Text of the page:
COVID-19 can result in irreversible lung damage requiring lung transplantation: Study

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CHICAGO (WBBM NEWSRADIO) -- What’s being called a first-of-its-kind study in Chicago is revealing some startling information on the lasting effects of COVID-19.

Researchers with Northwestern Medicine said COVID-19 can essentially destroy the fundamental framework of the lungs, rendering them irrecoverable, and lung transplantation is the only option for survival.

A new Northwestern Medicine study published in Science Translational Medicine discovered that COVID-19 causes permanent damage and severe scarring to the lungs, mimicking that observed in patients with pulmonary fibrosis, resulting in the need for a lung transplant.

The study also found lung transplants can be safely be performed on critically ill patients, even those with COVID-19. Following transplant and removal of the damaged lungs, the patients recover at a rapid pace, Northwestern said.

Back in June, Northwestern surgeons performed the first known double-lung transplant on a COVID-19 patient in the United States. To date, eight COVID-19 patients have received double-lung transplants at Northwestern Medicine – the most performed at any health system in the world. The most recent transplant happened on Thanksgiving Day for a critically ill patient who spent 130 days on extracorporeal membrane oxygenation (ECMO), a life support machine that does the work of the heart and lungs. It’s the longest known amount of time a patient has spent on ECMO in the world before receiving a transplant.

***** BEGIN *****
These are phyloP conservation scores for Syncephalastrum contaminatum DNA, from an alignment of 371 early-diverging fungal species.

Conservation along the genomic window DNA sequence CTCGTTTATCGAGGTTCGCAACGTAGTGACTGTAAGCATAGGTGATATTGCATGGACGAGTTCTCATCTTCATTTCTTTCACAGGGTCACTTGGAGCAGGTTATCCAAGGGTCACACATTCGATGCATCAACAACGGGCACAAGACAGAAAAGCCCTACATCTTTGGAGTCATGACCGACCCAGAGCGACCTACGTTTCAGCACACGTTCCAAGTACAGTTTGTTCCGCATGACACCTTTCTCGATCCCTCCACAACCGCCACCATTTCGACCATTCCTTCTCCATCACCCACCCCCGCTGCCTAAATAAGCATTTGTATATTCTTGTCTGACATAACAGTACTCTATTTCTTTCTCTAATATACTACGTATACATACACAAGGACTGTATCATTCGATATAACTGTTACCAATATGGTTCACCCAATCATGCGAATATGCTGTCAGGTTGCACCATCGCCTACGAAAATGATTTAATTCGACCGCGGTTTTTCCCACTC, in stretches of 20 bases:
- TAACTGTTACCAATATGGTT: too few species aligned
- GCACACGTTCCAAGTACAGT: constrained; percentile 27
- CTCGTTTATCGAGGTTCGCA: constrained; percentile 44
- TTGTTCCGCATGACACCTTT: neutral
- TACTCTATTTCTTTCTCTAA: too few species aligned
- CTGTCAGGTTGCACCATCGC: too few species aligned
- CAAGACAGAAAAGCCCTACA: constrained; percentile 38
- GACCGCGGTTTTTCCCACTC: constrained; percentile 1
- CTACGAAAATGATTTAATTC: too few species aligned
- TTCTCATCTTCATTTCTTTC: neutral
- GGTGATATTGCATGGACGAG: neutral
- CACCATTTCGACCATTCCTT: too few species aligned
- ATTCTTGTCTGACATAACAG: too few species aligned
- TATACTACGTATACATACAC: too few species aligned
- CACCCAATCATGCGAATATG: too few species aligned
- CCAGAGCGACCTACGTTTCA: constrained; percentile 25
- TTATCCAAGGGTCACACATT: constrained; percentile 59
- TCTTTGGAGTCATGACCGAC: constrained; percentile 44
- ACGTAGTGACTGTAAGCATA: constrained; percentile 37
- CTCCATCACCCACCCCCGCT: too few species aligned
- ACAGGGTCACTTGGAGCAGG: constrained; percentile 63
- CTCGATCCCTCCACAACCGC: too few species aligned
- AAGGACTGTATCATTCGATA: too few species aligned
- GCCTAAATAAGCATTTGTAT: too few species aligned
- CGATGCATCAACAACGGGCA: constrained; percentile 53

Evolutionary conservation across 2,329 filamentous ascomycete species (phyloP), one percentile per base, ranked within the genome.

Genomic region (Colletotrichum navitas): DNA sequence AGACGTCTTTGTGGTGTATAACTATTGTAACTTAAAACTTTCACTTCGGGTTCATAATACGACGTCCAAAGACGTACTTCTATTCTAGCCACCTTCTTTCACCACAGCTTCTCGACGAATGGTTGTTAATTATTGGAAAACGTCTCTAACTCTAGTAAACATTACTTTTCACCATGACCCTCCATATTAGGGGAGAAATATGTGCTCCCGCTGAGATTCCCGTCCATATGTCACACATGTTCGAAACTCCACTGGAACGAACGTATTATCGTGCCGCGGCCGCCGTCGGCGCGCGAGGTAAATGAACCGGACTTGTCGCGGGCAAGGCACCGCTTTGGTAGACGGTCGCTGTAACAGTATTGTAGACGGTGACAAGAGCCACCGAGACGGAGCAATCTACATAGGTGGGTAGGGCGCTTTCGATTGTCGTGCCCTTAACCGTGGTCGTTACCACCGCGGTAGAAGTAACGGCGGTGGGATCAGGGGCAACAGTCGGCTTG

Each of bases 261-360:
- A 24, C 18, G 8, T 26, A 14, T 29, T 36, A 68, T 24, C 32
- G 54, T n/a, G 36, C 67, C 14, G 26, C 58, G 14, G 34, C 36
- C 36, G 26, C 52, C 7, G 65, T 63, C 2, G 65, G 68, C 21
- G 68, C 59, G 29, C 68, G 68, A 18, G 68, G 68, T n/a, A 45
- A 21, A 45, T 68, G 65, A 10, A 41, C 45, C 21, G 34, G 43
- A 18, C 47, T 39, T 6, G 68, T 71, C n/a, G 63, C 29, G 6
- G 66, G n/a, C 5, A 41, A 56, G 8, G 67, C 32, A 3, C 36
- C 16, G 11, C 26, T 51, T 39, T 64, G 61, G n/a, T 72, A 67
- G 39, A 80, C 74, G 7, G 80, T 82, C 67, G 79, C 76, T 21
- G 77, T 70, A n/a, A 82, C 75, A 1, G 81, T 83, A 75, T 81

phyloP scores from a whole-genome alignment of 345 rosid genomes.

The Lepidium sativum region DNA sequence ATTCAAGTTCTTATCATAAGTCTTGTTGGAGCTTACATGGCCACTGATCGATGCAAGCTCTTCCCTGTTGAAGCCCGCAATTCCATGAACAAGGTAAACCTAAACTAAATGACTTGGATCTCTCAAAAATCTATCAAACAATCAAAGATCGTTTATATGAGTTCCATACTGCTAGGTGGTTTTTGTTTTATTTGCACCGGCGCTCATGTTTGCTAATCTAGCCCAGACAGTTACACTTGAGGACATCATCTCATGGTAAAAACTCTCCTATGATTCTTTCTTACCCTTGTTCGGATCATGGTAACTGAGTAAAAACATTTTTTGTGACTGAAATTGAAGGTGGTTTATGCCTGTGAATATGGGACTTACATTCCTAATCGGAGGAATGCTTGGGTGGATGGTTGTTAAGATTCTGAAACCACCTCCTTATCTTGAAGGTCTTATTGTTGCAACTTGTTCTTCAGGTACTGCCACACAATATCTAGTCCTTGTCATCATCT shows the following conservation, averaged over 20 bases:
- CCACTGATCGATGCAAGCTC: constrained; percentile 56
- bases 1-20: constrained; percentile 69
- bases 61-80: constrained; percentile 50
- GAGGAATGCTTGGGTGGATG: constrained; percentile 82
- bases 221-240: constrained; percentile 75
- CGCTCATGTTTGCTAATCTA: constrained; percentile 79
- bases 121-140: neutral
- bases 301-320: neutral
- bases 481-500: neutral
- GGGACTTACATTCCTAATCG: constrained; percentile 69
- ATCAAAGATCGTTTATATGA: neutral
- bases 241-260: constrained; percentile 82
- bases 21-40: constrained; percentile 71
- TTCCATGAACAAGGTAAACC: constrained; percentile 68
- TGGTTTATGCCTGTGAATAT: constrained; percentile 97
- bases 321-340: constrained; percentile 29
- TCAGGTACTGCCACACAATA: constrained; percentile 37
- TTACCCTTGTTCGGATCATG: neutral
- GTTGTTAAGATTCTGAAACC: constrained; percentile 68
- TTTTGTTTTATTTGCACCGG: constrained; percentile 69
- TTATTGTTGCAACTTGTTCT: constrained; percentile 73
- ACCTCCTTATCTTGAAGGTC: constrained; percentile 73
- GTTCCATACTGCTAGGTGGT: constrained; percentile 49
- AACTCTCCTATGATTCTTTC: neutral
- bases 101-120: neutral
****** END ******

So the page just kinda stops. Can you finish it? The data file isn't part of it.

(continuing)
“With about 5.5 million active COVID-19 infections currently in the U.S. and thousands of new cases daily, the need for lung transplantation will grow,” said Ankit Bharat, MD, chief of thoracic surgery and surgical director of the Northwestern Medicine Lung Transplant Program, and the principal investigator of the study. “By using information from our study, we hope more patients can receive lung transplants and that new treatments will be developed to prevent permanent lung damage from viruses.”

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